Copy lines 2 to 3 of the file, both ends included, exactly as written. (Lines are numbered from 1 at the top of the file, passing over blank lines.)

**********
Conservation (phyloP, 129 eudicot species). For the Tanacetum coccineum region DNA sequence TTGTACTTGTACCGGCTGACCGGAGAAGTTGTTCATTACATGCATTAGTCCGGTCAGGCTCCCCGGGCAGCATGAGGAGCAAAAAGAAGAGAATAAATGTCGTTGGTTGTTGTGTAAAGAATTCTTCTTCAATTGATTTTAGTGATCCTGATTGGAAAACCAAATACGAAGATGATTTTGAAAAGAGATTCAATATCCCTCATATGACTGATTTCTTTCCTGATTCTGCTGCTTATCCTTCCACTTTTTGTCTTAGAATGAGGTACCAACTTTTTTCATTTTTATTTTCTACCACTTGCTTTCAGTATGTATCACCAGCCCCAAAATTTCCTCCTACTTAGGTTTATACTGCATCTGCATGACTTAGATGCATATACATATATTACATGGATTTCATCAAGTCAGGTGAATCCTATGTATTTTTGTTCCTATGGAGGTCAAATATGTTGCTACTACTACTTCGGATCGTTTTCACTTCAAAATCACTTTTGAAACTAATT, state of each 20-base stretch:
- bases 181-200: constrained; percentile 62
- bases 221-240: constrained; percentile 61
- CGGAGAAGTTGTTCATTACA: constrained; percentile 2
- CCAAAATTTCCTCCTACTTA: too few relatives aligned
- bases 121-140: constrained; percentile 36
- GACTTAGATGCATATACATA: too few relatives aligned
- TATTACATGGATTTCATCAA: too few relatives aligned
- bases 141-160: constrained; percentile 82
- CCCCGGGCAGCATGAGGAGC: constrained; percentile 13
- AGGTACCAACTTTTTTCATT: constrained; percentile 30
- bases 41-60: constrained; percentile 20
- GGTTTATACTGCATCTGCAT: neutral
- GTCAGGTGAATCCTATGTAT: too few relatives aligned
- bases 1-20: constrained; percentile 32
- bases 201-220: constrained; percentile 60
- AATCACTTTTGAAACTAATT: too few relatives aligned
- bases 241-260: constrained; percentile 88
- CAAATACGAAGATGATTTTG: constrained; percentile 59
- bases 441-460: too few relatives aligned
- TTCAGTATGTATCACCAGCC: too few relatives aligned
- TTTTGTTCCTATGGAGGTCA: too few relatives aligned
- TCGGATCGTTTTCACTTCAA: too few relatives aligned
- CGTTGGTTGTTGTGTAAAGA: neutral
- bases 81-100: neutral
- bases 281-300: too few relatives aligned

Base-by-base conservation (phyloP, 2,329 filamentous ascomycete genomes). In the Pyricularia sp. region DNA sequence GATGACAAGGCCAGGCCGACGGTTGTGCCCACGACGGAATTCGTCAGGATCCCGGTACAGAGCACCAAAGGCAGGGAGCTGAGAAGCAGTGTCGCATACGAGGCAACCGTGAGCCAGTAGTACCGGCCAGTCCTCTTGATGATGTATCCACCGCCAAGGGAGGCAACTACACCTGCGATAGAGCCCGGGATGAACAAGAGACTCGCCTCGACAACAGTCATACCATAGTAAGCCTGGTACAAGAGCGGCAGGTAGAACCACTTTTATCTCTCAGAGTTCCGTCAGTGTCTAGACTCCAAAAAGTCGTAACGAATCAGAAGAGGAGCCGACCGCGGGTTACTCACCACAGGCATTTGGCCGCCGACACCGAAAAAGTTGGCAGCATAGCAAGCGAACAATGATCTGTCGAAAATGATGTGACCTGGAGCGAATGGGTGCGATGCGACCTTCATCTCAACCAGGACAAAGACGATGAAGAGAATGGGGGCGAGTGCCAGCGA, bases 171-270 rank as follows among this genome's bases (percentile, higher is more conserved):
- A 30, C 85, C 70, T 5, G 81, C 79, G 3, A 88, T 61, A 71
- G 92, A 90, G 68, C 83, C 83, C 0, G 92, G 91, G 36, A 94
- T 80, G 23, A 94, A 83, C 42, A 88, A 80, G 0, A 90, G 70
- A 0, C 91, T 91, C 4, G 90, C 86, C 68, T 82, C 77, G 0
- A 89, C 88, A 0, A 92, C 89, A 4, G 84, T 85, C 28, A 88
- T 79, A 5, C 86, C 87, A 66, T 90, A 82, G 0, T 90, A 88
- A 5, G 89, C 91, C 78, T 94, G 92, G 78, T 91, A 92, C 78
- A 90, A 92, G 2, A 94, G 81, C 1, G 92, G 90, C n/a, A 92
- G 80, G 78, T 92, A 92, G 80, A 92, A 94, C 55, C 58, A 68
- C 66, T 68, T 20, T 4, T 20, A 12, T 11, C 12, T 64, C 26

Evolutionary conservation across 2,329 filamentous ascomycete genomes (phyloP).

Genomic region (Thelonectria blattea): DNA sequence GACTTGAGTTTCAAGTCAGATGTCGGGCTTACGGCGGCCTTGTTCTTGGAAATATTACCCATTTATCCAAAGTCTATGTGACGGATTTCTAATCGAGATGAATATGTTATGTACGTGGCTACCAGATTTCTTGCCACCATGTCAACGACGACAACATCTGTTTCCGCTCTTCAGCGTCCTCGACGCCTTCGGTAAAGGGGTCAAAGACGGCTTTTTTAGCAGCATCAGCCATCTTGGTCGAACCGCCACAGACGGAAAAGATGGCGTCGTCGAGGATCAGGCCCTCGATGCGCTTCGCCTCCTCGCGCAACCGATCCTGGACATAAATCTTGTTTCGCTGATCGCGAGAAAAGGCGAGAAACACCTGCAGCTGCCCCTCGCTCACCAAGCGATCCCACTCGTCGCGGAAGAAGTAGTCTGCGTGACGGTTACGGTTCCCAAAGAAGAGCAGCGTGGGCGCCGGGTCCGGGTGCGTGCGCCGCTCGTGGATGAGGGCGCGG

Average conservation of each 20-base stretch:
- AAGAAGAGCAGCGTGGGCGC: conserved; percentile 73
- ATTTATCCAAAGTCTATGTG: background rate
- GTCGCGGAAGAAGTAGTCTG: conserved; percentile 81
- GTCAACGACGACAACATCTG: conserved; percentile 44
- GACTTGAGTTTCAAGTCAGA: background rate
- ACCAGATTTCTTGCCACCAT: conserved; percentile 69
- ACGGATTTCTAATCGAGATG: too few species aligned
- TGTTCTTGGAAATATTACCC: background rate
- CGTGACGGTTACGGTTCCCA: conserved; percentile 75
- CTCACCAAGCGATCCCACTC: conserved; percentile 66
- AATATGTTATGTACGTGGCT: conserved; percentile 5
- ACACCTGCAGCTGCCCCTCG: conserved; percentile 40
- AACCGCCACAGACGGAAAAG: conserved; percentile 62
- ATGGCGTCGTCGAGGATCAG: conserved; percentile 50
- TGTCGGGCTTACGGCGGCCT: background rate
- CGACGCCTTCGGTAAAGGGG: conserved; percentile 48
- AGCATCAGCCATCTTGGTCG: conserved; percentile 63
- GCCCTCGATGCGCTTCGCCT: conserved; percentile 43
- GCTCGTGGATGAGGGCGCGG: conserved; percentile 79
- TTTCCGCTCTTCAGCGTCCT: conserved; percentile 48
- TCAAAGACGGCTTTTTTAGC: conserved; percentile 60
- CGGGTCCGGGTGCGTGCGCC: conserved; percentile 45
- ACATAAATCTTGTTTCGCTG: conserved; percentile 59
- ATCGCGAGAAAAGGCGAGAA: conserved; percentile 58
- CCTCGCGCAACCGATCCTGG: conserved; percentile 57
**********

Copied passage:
- bases 181-200: constrained; percentile 62
- bases 221-240: constrained; percentile 61